Confident or Conceited?


Abby Jackson

Teenage girl from Adams weighs herself on a scale

Confidence: some people are blessed with it, and some people lack it. Just log on to any social media site, and there will be a multitude of photos of seemingly perfect models. Girls today obsess over their body image and their weight, sometimes leading them to adopt unhealthy eating habits.

When people talk about “body issue” problems, they focus mainly on “bigger girls” and the problems they have, but many people ignore skinny girls and how they receive heat for being “too skinny”. Telling someone to “eat a burger” or to “put some meat on your bones!” is just as rude as telling someone not to eat or to go to the gym.

The world of Tumblr, a blogging site, is all about boosting self-esteem and making everyone feel accepted. If, however, girls and boys appear to be happy with the way they look, people on the site don’t always react in the best way. They sometimes will criticize this confident person simply to make others feel better. Making people feel bad about how they look is never okay, even if the person seems completely confident in him or herself.

The people of this site preach about being happy and being nice to everyone, but when it comes to seemingly perfect people, the “be nice to everyone” rule suddenly doesn’t apply. People forget that skinny people get just as much hate for being too skinny as bigger people get for being overweight. Emma Woolf, author of  An Apple a Day and The Ministry of Thin, was once anorexic.  She was constantly told to “put some meat on her bones.” Guilting people into eating because they’re too skinny is just as bad as telling a fat person not to eat anything. Everyone has a different idea of perfection.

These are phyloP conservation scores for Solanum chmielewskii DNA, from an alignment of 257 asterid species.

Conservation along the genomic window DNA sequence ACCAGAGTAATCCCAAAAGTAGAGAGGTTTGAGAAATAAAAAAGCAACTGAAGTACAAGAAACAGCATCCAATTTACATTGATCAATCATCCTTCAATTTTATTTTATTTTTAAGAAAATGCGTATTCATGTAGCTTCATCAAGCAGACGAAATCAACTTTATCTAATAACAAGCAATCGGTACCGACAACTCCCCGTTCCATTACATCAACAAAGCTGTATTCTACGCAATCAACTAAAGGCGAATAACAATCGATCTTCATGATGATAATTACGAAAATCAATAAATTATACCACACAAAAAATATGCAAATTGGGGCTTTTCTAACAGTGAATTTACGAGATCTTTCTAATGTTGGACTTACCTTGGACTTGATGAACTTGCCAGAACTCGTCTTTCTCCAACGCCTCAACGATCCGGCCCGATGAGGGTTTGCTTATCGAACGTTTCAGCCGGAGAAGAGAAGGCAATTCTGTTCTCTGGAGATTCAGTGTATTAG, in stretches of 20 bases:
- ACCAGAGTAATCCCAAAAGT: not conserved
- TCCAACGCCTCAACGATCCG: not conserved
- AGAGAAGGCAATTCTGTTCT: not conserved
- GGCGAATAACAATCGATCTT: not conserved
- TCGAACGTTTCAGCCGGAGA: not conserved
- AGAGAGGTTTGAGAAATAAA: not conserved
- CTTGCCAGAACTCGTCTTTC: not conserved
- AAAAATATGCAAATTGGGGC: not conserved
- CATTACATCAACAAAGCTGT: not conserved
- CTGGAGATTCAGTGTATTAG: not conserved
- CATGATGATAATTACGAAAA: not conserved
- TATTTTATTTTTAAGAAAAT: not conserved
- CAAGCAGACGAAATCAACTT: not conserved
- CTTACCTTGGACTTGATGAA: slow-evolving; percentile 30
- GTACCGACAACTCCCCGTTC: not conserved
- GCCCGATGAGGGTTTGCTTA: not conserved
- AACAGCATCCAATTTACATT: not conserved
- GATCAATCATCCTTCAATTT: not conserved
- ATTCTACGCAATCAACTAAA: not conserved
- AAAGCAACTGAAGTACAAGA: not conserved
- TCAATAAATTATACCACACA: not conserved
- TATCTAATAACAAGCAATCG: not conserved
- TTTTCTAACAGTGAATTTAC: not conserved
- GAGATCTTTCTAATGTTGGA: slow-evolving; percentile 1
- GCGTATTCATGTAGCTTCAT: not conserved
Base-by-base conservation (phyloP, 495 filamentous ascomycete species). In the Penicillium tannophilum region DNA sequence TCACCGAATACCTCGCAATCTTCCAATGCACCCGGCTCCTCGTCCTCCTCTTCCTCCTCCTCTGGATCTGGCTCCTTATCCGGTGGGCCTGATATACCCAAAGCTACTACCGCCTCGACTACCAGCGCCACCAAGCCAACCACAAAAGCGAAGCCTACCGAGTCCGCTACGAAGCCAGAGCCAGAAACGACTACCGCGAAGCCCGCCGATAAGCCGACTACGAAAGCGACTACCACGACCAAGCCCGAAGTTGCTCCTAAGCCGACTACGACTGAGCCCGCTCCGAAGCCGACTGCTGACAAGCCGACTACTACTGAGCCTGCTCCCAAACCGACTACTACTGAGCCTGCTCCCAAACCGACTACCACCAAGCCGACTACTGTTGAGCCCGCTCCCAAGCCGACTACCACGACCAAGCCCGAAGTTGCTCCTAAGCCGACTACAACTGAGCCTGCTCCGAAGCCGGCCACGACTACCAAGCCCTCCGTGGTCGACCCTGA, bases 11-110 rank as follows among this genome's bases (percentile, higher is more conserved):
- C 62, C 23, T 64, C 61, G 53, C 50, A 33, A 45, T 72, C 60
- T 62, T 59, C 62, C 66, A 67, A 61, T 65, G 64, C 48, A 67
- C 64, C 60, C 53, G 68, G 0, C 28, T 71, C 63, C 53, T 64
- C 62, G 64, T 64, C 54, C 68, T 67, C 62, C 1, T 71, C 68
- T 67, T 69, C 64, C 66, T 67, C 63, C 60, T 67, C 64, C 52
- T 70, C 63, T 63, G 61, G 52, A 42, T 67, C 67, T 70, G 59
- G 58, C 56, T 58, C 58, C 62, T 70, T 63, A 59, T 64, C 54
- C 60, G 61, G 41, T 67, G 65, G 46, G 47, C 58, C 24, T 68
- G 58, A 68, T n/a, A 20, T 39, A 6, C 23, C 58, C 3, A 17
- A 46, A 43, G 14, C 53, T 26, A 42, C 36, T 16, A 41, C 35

Singers have been addressing this issue as well. Singer Nicki Minaj takes the stance of bashing skinny girls in her hit song, “Anaconda”,whereas artist Meghan Trainor sings about how everyone is perfect in their own way in her song, “All About That Base”.

When overweight people are down on themselves about their weight, they are told “men like something to grab onto!” While having curves is great, having no curves is okay too! Once you become “comfortable with yourself, your life will become easier,” said senior Robin Daniels, but then added, “It’s an easy thing to say, but a hard thing to do.”

Glamour Magazine challenged their readers to go a full day without having a single negative thought about their body.  Ninety-seven percent admitted to having at least one body hating moment.

Being confident in your own skin is difficult, and how you express confidence shouldn’t matter.  If people are happy with their appearance, no one should be able to take that away from them. “Work with what you have-however much or little you have,” said junior Jack Walsh.

Once people decide, “I like myself and that’s what matters,” a world of possibilities opens up. “Everyone is fab and fierce, no matter what!” said Junior Dylan Genouw.

Fat-shaming is unacceptable and is slowly stopping, but skinny-shaming is increasingly happening as well. No matter what size pants a person wears, it in no way determines their self worth. Learn to love everyone for who they are and not for how they look. If everyone stopped caring so much about how others dress and how much they weigh, the world would be a much better place.

Accepting your own body – thick, skinny, curvy or no curves – loving who you are makes people the happiest. We come in all shapes and sizes and that is the beauty of it all.